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Subject: Fort Worth Gamers: gaming session 01/22/19
From: Michael Ward <firstname.lastname@example.org
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Tuesday, 01/22/19 6 to 9:05 PM at the Hulen Mall food court, at 4800 South Hulen Street, in southwest Fort Worth, TX.
We eventually had ten gamers at two tables this cool evening, including newcomers Jonathan D, Tia, and Phil.
Table #1 - First, my Priests of Ra, which was new to the rest. I did quite well
in round one. Then poorly in round two, and so-so in round three. Matthew managed to construct a four level pyramid. Rachel's got up to three levels. Mine was a lousy two level affair. I can't recall Taylor's exactly, but I think
it was only two levels. Matt ended with three plague tiles, while I had two. I
don't recall Rachel or Taylor having any. I did some catching up at the very end. Until then I had been in a distant fifth place. So I was somewhat surprised by the tight grouping of the scores at game end. From the halfway point on newcomer Phil observed the game.
Scores: Taylor G 50, Rachel 48, Matthew P 46, Michael W 46. Duration: one hour and 16 minutes. Everyone enjoyed the game.
Then, Taylor’s Betrayal at House on the Hill, which was new to the rest. Here's part of its blurb from BGG: " It quickly builds suspense and excitement as players explore a haunted mansion of their own design, encountering spirits and frightening omens that foretell their fate. With an estimated one hour playing time. Its a tile game that allows players to build their own haunted house room by room, creating a new thrilling game board every time. The game is
designed for three to six people, each of whom plays one of six possible characters. Secretly, one of the characters betrays the rest of the party, and
the innocent members of the party must defeat the traitor in their midst before it’s too late! Betrayal at House on the Hill will appeal to any game player who enjoys a fun, suspenseful, and strategic game." The game was published in 2004. Taylor's copy was the updated 2010 version with the green box lid.
The only reason I deigned to play was we needed a five-player game that played in 70 minutes. Taylor said this game would fit the bill. So after 14 years of avoiding this game (and those like it), I was pretty much forced to participate.
We were issued character displays that had four sliding arrows on them to record our levels of: speed, might, sanity, and knowledge. See https://www.boardgamegeek.com/image/3738052/betrayal-house-hill
. I think they ranged from zero to 8. Each player's character began with slightly different levels (but mostly in the middle). Rachel was Vivian Lopez, Matthew was Ox Bellows, Taylor was Brandon Jaspers, Phil was Jeremy LeClerce, and I was Father
Rhinehardt. Our five painted plastic characters all began in the entryway next
to the house's front door. From there we slowly (a great deal of emphasis on the word SLOWLY) explored the three story house, room by room, mostly going it different directions. Here's a photo of a game in progress showing the three floors (upper, lower, and basement) https://www.boardgamegeek.com/image/3673508/betrayal-house-hill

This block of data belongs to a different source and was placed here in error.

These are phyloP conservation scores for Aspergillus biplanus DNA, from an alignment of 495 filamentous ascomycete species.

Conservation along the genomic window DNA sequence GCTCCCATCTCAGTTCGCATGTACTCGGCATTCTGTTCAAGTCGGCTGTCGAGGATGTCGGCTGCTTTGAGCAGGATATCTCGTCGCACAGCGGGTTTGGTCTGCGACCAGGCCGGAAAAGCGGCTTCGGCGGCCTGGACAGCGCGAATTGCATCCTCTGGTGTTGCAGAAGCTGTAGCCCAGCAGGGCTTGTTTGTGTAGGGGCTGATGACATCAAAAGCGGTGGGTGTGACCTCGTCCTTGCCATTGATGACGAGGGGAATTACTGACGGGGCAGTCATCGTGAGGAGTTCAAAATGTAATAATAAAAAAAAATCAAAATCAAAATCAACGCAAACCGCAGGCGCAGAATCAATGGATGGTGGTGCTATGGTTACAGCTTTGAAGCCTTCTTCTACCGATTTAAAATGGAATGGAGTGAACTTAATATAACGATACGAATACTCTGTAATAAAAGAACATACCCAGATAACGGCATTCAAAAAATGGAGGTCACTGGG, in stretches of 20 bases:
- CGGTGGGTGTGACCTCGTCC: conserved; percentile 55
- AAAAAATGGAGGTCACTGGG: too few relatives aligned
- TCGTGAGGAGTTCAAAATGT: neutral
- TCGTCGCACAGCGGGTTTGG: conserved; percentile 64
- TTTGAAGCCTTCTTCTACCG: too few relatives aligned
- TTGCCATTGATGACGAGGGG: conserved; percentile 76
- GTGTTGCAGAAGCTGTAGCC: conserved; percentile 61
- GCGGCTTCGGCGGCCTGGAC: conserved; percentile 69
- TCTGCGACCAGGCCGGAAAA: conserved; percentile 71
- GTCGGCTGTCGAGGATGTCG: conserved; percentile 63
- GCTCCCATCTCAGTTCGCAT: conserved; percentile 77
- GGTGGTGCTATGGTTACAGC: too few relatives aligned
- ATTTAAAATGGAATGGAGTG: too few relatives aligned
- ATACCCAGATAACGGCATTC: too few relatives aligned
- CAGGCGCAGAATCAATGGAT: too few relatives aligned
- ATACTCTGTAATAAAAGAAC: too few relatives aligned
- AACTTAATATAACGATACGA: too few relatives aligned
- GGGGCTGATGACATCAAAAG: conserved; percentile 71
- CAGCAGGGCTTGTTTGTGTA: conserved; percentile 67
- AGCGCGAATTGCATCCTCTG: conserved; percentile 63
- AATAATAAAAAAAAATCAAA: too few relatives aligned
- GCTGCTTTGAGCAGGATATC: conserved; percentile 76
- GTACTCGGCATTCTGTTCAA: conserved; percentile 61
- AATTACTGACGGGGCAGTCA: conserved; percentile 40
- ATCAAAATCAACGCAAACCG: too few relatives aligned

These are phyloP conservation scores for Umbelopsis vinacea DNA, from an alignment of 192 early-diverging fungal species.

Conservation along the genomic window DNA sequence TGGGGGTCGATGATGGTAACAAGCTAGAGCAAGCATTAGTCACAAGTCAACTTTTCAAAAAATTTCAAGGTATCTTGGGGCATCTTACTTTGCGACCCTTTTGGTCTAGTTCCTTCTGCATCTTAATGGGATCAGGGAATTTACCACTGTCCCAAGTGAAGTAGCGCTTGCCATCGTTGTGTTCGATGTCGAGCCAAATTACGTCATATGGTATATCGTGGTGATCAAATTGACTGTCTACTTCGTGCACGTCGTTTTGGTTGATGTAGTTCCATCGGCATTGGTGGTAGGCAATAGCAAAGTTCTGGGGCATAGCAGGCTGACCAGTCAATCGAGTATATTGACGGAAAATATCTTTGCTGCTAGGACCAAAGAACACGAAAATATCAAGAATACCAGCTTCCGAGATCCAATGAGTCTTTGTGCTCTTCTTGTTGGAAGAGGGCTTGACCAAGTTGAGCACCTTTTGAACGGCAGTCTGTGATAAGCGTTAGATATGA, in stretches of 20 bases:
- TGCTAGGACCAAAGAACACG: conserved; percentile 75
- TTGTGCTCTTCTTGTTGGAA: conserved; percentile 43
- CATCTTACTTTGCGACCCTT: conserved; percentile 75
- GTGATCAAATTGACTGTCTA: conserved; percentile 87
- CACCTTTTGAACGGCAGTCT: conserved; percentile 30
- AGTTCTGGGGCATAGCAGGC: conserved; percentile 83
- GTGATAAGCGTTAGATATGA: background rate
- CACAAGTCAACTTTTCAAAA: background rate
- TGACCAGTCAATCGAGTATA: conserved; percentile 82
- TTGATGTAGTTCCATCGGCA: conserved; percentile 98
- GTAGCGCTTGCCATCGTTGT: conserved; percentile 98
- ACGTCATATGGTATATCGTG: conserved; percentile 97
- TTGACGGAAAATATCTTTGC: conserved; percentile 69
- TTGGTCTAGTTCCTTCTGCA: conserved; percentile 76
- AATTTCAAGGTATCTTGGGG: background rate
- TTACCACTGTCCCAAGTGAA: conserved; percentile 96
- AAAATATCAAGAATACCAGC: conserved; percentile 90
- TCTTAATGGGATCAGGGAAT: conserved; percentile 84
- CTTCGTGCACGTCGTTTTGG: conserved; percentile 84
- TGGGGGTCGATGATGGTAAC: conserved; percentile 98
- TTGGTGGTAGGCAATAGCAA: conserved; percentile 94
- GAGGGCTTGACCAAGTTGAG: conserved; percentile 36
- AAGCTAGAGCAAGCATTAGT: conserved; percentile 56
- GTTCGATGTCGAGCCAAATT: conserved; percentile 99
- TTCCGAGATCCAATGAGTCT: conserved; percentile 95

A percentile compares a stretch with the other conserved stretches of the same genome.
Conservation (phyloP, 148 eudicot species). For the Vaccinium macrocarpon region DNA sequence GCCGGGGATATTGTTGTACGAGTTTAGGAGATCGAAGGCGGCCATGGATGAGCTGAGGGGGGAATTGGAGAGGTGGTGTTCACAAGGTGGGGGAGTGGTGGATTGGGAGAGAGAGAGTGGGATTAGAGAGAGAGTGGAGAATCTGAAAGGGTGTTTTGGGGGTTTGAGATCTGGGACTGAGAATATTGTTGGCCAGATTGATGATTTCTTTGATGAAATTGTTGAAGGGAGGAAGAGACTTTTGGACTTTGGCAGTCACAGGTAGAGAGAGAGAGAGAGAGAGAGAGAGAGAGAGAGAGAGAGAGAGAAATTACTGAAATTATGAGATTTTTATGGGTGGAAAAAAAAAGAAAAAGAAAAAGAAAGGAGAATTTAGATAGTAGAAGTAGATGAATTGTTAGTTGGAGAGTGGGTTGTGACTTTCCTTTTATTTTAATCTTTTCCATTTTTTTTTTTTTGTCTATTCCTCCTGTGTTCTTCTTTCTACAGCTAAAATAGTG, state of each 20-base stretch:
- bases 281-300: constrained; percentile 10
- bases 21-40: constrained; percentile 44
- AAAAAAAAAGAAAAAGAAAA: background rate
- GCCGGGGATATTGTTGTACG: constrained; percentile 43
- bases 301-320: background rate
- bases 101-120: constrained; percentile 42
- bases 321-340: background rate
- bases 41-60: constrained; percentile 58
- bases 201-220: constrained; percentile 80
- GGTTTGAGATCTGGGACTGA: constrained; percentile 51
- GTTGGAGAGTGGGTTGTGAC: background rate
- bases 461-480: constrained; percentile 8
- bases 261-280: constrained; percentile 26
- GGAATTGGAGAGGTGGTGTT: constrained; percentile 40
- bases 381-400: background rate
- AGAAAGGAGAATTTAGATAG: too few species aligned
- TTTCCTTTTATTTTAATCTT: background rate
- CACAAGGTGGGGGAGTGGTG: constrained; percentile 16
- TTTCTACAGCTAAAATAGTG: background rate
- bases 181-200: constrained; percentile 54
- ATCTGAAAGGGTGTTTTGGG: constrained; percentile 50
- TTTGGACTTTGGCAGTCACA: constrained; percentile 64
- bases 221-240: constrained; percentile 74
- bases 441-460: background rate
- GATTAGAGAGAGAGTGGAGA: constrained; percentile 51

The game also had three decks of cards (omens, items, and events) that played a
part in the game. One was weapons, I think. I forget what the other two decks did. Side note: I didn't get a card until 5 minutes before we quit, while some of the others had 4-5 of them for quite a while.
About 45 minutes in Phil obtained what I assume was a spirit/ghost called Crimson Jack. That made Phil the traitor. Now the point of the game was for Phil to use his ghost to kill all the other characters to win. Or the rest of us kill Crimson Jack. At 54 minutes into the game Crimson Jack killed Rachel's character, then five minutes later killed mine. It was now 8:57 And I told everyone we needed to put the game up NOW. With a groan they complied. As best as I could tell, I think the three remaining players (Phil, Matthew, and Taylor) would have needed 10-15 more minutes to finish the game.
My impression was the other four players liked the game. I found the whole thing quite tedious and boring. For if one is not into the whole "haunted house" genre of games it holds no merit at all. And I fell squarely in that camp. I rated it a 2" on BGG. I will never play it again. I found a few quotes from those that rated it poorly on BGG illuminating, namely:
"This is not a game - this is a an experience with nothing but luck - its like a long version of bingo - with a horror theme."
"One of the most pointless games I've ever played. The exploration of the rooms
feels meaningless and completely random. Often there is no way to determine if
one choice is better than the other, you simply wander aimlessly until something completely out of your control happens. Every single aspect of the game is luck based and nothing of what anyone does really matters."
"Lock ups and player elimination in a game that can drag is a poor recipe for fun. The theme is appealing and strong, but there is so little game here.. The fact that someone can get trapped in a room with absolutely no way out, no actions they can take, and just be idle for hours is nearly broken in my opinion."
Table #2 - For the third week in a row, Harry H’s Scythe. This time with five
players, two of which were new (Jonathan D and Tia). So I knew they wouldn't finish the game. And... they didn't.
Partial scores: Harry H 59, Tia 42, Joel C 39, Jonathan D 26, Michael L 19. Duration: about 2.5 hours.
See BoardgameGeek http://www.boardgamegeek.com/
for more information on the games mentioned above. And if you're in the area on a Tuesday night feel
free to join us for a game.
Fort Worth Gamers
And check out our MeetUp page http://www.meetup.com/FortWorthGamers/
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